It is some consolation that the rises were 0.25 rather than 0.5 as originally expected
March 23, 2023 1:14 pm(Updated 1:15 pm)
When Silicon Valley Bank got into difficulty, it became apparent that, for various technical reasons, the torrent of interest rate increases over the last year were putting a strain on the US banking system. Credit Suisse was a different story, but its troubles sent stock markets around the world into a panic which prompted the Swiss authorities to pressgang UBS into an unwanted merger.
The overall turmoil in the banking sector led many economists and analysts to think that central banks would pause rate rises, but that was not to be. The Federal Reserve in the US put up interest rates by a further 0.25 percentage points yesterday and the Bank of England has taken the same path today.
I suppose that it is some consolation that the rises were 0.25 rather than 0.5 as originally expected. This is an indication that central banks are having to walk a tightrope between needing to control inflation and ensuring the health of the banking sector.
When any bank collapses, there is a risk of contagion as trust and confidence among depositors is a vital component of a well-functioning banking system. The actions of regulators over the past couple of weeks seem to have calmed the waters for the time being, but there is still a risk that the scare deepens to a crisis.
As far as inflation is concerned in the UK, this week’s figure from the Office for National Statistics was 0.3 per cent higher than last month’s figure when it had been expected to decline by 0.2 per cent. This meant that the Bank of England really had no choice other than to raise interest rates again. However, we should remember that many mortgages are on fixed rates and the full impact of the rise to four per cent has not been felt yet. And now the base rate is at 4.25 per cent, increasing the likely shock when fixed terms come to an end. When combined with high energy costs and increases coming through on everything from broadband to pasta, this is going to have a very marked effect on the British consumer.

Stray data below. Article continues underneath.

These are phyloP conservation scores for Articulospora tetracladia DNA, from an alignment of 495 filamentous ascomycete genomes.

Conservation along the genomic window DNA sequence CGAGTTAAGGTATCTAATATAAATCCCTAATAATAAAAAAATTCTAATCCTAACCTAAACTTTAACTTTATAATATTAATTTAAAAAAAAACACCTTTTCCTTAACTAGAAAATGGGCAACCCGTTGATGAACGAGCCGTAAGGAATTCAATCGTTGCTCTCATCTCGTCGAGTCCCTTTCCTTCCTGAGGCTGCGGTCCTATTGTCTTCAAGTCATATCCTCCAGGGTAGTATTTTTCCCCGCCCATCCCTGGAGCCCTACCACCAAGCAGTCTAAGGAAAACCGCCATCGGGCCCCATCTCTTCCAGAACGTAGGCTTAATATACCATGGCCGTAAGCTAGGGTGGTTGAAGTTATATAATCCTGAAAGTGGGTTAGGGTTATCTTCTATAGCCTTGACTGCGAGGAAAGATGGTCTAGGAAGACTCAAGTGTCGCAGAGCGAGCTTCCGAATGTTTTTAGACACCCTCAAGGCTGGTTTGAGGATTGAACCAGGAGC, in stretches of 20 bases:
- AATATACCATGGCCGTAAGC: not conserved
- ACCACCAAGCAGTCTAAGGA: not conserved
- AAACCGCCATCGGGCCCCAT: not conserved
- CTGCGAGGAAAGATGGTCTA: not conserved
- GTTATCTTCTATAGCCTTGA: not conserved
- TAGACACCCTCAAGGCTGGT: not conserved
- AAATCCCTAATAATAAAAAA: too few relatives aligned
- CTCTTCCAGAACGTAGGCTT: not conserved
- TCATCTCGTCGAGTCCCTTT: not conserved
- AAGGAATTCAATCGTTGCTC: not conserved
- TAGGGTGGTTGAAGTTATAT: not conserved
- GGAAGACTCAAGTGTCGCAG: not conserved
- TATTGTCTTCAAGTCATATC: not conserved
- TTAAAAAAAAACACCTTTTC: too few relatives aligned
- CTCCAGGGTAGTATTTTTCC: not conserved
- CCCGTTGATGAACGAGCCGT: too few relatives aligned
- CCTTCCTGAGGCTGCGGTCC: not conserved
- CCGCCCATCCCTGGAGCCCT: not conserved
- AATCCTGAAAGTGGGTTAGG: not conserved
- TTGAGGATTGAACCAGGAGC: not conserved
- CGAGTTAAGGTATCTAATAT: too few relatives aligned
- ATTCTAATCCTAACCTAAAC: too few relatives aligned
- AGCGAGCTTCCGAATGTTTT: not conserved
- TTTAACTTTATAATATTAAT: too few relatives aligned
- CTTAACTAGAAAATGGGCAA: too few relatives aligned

In his Budget a few days ago, Jeremy Hunt told the public that the Office for Budget Responsibility believed that recession would be avoided this year, although GDP would decline by 0.2 per cent. The technical definition of a recession is two quarters of negative growth. There is a risk that with core inflation rising, spurred on by wage increases, the Bank of England will raise rates further in the near term, making a recession more likely.
One of the big problems is that, as higher mortgage costs hit, there will be even more pressure from workers on employers to increase wages, perpetuating the inflation cycle. And inflation with negative growth is not a good place to be.
The Conservative Party continues to have internal debates about how to generate economic growth. There is no doubt that in the current environment, it is difficult to see how this might be achieved. The Treasury needs to focus on how it can encourage companies to invest, and government needs to fund infrastructure projects. Not the ones that take 30 years to come to fruition, but the building of new hospitals and schools, which is badly needed in any event.
The economic future for Britain looks pretty bleak currently. I don’t envy the members of the Monetary Policy Committee at the Bank of England and, on balance, I suppose they had no choice other than to raise rates today. However, I strongly feel that they need to take stock before their next meeting and remember that fixed rate mortgages will soon start coming to an end creating a further and unwelcome financial burden for millions of borrowers.
Nicola Horlick is the chief executive of Money&Co